Australian Stock Market to Rise into Christmas
By Dale Gillham |
When COVID-19 hit Australia earlier this year, I don’t think any of us really understood the full extent of what would unfold in 2020. The country went into lockdown, the stock market crashed and retail investors found themselves with more free time resulting in many turning to the stock market to make money.
Consumer protections strengthened for CFD traders
In May, ASIC released a report about investor trading during the March volatility and the results were alarming, especially around leveraged trading. Two weeks ago, ASIC released a product intervention order (20-254MR) to strengthen consumer protections around trading in contracts for difference (CFD), which is well over due and, in my opinion, a step in the right direction.
While CFD providers disclose the risks of trading leveraged products, the reality is that most retail traders don’t read the disclosures and end up losing large sums of money due to the leveraged nature of these products. While the ASIC order seeks to limit the amount of leverage a retail trader can take on, it will not stop retail traders losing money, it will only limit it, as the majority are not highly educated or experienced in trading the stock market, let alone trading leveraged products.
That said, I applaud ASIC for its initiatives and encourage it to do more in order to protect retail investors. Other areas that need ASIC’s attention include high frequency trading and algorithmic trading as it increases volatility in the market, which is detrimental to retail investors.
What were the best and worst performing sectors last week?
Last week the market flipped given that all sectors ended the week in the green with Consumer Discretionary up 6.76 per cent followed by Industrials up 6.44 per cent and Information Technology up 5.68 per cent. The worst performing sectors included Consumer Staples up 2.10 per cent followed by Financials up 2.92 per cent and Utilities up 3.32 per cent.
Looking at the ASX top 100 stocks the best performers included Tabcorp Holdings, which is up 24.62 per cent on rumours of a bid by a private equity firm. Flight Centre, which was last week’s worst performer, also rose 24.42 per cent on positive news that travel would be opening up again. Vicinity Centres was also up over 15.70 per cent, while Scentre Group was up 14.29 per cent and Stockland was up 14.03 per cent.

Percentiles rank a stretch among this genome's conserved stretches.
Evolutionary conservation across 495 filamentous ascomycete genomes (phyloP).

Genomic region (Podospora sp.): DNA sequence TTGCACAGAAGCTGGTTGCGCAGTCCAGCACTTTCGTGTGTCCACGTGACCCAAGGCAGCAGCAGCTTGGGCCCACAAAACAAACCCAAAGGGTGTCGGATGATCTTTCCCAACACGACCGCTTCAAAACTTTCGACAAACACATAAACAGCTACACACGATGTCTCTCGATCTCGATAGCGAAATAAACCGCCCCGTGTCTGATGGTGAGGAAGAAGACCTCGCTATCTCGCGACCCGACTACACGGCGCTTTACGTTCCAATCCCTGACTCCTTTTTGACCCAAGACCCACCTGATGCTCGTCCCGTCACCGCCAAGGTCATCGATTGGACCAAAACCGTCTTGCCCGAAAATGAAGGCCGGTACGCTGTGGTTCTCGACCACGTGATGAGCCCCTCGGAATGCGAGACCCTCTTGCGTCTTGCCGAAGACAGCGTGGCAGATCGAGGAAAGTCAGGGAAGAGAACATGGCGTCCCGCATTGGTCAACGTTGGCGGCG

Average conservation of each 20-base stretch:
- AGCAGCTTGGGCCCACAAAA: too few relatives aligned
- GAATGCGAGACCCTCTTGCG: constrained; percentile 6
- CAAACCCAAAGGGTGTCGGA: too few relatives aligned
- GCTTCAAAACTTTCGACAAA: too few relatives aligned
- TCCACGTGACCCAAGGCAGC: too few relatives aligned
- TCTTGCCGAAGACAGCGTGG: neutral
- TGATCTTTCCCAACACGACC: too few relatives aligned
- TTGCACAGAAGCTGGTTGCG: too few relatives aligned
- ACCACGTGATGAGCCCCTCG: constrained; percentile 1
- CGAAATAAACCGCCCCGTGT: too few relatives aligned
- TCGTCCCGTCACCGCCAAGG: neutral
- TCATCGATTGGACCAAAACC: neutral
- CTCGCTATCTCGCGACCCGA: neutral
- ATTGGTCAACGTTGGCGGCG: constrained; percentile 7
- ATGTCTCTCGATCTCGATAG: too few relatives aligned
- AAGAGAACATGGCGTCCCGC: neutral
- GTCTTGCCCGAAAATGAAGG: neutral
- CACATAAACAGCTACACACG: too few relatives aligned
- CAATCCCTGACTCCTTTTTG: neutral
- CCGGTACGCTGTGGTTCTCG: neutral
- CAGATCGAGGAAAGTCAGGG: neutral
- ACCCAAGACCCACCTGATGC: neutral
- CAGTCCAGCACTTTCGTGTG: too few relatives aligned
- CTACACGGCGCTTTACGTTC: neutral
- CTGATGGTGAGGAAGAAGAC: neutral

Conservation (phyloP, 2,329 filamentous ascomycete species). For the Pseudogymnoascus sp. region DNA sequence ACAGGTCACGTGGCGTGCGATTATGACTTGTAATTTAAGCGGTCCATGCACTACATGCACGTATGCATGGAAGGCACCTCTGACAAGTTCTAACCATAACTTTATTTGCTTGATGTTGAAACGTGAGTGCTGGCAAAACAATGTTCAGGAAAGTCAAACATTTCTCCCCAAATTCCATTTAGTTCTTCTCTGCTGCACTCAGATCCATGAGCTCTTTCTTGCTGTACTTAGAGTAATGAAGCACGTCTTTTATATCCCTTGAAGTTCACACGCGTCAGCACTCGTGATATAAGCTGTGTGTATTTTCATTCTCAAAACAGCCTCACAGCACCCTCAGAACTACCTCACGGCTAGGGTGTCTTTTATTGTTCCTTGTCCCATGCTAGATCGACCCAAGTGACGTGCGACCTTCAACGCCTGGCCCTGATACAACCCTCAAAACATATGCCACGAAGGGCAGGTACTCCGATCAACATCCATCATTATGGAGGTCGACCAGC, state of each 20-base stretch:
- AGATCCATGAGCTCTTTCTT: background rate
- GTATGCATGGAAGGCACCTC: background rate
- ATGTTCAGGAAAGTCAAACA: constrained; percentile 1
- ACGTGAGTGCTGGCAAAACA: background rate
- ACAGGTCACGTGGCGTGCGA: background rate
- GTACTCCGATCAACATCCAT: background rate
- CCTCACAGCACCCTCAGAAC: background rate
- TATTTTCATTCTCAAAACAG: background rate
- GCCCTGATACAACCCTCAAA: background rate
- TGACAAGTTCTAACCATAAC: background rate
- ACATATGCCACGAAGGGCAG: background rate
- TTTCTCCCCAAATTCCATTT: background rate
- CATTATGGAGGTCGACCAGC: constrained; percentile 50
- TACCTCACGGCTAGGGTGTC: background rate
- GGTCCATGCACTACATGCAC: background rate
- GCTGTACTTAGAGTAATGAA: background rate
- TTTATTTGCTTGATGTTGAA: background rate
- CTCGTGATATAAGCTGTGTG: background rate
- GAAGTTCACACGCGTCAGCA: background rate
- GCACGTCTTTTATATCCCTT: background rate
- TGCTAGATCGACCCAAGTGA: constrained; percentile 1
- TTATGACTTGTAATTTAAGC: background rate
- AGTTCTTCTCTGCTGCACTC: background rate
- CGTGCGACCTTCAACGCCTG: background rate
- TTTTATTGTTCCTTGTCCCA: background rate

The worst performers included Pendle Group down 8.04 per cent, followed by Fortescue Metals Group down 4.72 per cent and Treasure Wines Estate down 4.58 per cent.
What's next for the Australian share market?
Over the past five weeks, the market has been on a roller-coaster ride given that since the start of October, the All Ordinaries Index has risen over 7 per cent before falling over 5 per cent and last week it rose strongly up 4.27 per cent. Since 1 June, the market is up 8.9 percent, yet for this calendar year, it is down 5.99 per cent; so, if you have been struggling to determine which direction the market is heading, you are not alone.
Right now, both the US election and COVID are affecting markets around the world, which we all hope will settle, so things can get back to some degree of normality although this may be dreaming. That said, my position about the market has not really changed given that while I believe the All Ordinaries Index will rise into Christmas and possibly beyond, there is still a possibility the market will experience a short term down move before then.
Given the current volatility, it is important to remain cautious, which is why I continue to recommend you sit and wait for the dust to settle, while at the same time get ready for the opportunities that will unfold in the not too distant future.
For now good luck and good trading.
Dale Gillham is Chief Analyst at Wealth Within and international bestselling author of How to Beat the Managed Funds by 20%. He is also author of the award winning book Accelerate Your Wealth—It’s Your Money, Your Choice, which is available in all good book stores and online.